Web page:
Illustration by Kim Ryu

The Age of Stories

In the Age of the Anthropocene, have we lost control of the narrative?

History and story both were more or less imported into Middle English from the same Old French root, and the division between them has always been very porous. Thus, John of Trevisa, in his 1387 translation of Higden’s Polychronicon, calls Herodotus “þe writer of stories,” and John Gower, in Confessio Amantis (composed around the same time), writes of “an old histoire, / The which comth nou to mi memoire.” The line of separation remains unstable today, as seen in the uneasy usage of “story” to refer to journalists’ writing: supposedly the first draft of history, but also accounts designed to delight and to teach.

Before the newcomers’ story and history, Old English had spell, which simply meant a tale. Beowulf’s adventures were artfully recited with woven words: “Ond on sped wrecan spel gerade, wordum wrixlan.” And the deeds and teachings of Jesus were told in good spells, or gospels. Eventually, as story displaced spell from this usage, spell itself came to mean “incantation,” a set of fantastical words that could shape reality.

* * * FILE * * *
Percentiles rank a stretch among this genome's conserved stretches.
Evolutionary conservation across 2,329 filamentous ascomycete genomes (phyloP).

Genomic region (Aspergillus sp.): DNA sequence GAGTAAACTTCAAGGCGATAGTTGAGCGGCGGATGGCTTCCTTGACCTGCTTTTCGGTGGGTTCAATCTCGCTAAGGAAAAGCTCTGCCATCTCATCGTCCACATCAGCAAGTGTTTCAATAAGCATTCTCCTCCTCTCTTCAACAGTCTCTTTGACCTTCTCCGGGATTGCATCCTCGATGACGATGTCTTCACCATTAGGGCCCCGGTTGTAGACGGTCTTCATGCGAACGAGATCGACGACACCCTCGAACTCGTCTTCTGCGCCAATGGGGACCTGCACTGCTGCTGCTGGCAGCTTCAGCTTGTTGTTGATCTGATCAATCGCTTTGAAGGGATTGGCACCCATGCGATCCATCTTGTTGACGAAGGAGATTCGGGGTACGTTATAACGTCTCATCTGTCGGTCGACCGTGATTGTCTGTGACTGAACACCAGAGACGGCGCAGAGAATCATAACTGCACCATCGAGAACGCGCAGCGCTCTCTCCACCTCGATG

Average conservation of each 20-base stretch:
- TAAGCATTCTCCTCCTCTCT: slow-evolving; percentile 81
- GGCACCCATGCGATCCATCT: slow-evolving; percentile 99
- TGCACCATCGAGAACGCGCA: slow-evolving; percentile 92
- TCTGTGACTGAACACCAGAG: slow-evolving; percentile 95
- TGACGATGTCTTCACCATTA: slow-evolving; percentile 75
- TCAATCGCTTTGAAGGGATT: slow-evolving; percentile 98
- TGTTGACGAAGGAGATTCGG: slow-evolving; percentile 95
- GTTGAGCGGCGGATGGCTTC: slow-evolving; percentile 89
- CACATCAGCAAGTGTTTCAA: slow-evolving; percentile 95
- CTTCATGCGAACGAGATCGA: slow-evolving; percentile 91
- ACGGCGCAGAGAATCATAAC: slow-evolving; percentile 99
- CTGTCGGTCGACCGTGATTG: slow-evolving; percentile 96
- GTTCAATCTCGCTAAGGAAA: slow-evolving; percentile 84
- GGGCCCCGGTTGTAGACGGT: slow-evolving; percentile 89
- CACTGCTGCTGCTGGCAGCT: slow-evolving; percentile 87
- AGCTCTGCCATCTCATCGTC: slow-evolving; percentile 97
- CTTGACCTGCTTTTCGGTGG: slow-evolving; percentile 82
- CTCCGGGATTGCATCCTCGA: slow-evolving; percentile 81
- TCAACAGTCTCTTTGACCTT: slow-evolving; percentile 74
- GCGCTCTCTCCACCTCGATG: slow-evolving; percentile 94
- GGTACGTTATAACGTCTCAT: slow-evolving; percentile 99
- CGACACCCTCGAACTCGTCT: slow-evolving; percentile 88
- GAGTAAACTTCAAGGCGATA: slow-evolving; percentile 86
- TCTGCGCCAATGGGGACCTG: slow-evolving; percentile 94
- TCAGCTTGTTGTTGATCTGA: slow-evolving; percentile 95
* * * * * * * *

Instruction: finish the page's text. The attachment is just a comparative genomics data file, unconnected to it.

History, story, spell—there is in this etymological record a fable on the relationship between the human mind and the cosmos. However much we dislike the epistemological mess, facts are not, and have never been, perfectly distinguishable from fiction. For our species, interpretation is not so much applied to reality as bound up with it. Time and space may consist of nothing more than one meaningless random event after another, but we cannot make sense of the universe except through the filter of intelligently designed plots, satisfying character arcs, and comprehensible narratives. Stories, creations of fancy, then end up remaking the world.